Wednesday, April 9, 2014

What to expect when you bring your adopted dog home.

Adopted boy, Cody the little beagle, resting with adopted Daddy.
While working on my upcoming book, it occurred to me that this would be a good time to write a post to this blog about what to expect when you bring a newly adopted dog home.

The former foster parents at the rescue can provide a wealth of information regarding observed behavior of the adopted dog. The former foster parents can also provide information about the temperament, level of training, housebreaking progress and all sorts of other things.
Adopted Boy Copper takes a break.

However, please remember that moving to your home, regardless of how good a fit the dog is, will be stressful for the dog. This does not mean that the dog is not a good fit for your pack. As I have mentioned many times before,dogs are very much routine oriented animals. They are happiest when on a routine. Moving to a new home severely breaks their routine, even in ideal circumstances. 

The following is a short list of things that can occur due to the break in routine. Most of them will be temporary:

  • Regression in housebreaking
  • Separation Anxiety
  • Timid or Shy Behavior
  • Upset Stomach/ Loose Stool
Regardless of how well the dog is housebroken, it is likely that, at least initially, he/she will have an accident. Do not get upset with the little guy. Simply take him/her outside then clean up the mess.

Adopted boy Trigger relaxes with some of the pack beagles.
In some cases, you may have to start over with the housebreaking. See my earlier blog post on housebreaking for a primer.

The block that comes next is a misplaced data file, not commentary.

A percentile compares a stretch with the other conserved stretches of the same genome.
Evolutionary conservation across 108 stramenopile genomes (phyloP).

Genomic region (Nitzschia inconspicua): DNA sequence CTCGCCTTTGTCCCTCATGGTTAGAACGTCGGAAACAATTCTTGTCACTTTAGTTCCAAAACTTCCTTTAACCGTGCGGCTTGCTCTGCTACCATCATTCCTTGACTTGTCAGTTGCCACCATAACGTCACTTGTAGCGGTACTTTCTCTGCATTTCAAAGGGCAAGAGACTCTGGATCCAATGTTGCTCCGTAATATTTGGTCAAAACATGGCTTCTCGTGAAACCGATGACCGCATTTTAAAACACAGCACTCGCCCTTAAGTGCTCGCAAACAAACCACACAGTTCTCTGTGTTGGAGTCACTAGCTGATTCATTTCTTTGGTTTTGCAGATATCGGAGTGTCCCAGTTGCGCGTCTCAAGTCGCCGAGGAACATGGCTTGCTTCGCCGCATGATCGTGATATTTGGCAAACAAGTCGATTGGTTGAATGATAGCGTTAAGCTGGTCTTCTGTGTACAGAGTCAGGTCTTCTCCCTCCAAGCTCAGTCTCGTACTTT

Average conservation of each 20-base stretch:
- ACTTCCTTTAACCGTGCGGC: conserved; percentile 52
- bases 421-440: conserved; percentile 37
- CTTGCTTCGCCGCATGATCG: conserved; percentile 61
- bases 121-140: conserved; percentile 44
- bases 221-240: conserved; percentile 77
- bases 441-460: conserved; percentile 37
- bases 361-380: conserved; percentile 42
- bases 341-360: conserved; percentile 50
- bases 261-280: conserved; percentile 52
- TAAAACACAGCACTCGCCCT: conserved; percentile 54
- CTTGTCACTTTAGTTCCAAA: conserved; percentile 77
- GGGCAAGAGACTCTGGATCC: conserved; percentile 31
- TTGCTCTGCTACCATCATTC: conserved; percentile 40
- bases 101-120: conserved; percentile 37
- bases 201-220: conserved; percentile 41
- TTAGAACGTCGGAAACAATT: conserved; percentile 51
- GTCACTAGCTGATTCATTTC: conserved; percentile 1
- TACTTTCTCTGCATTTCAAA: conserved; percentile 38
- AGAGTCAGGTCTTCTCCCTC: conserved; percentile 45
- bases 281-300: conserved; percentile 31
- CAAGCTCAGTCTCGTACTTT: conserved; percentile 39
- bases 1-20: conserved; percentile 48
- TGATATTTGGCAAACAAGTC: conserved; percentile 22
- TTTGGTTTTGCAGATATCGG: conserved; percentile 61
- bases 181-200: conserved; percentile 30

Remember, it does not mean that the rescue or the former foster parents lied to you. The regression in housebreaking is likely simply a result of the stress of moving to your home. Please be patient. 

Initially the new guy may be anxious when you leave the house. Separation Anxiety is not uncommon in adopted dogs. Be patient with the new dog. Try leaving for short amounts of time first then lengthen the amount of time you are away. The idea is that the dog will learn that you will not be gone forever when you leave the house. In many cases, the Separation Anxiety is temporary. Sometimes it is not. If it lasts more that a couple of weeks, it needs to be addressed through training. I am writing a section in my new book that is dedicated to separation anxiety and techniques to deal with it. If you need help before the book is released, please contact me at any time and I will be glad to work with you to address your dog's separation anxiety.
Adopted Girl Cuddles gives Daddy a rare kiss.

The dog will likely be shy and a little timid for the first several days. This is just a little anxiety about his new environment. It will get better! This is the reason that I always suggest that you not bring new people around for the first two or three weeks after adoption. The idea is to make the transition to your home as stress free as possible for the adopted dog. 

Due to the stress, it is also not uncommon for the new dog to experience a little stomach distress initially. This usually does not last for more than a a day or two. To make this less stressful for your adopted dog, find out what type of food he was being fed at the foster home and feed this food if possible.
Our former foster girl Penny the tiny beagle on
the day she was adopted.

Adopting a dog is a wonderful thing. It saves a dog's life! However, you have a responsibility to make the transition as easy as possible for your new adopted dog. It is not rocket science. But, remember, it may not be trouble free either. The dog is more than worth the initial inconvenience that you may experience!

In closing, please remember that you have not bought a pair of shoes here. Even if the rescue has a trial period, it is your responsibility to do everything that you can do to make the adoption work. Any dog is going to require some effort on your part. This is true with adopted dogs or with dogs from breeders. There will be an adjustment period. It is well worth the effort!

Till next time


William Moore Canine Training

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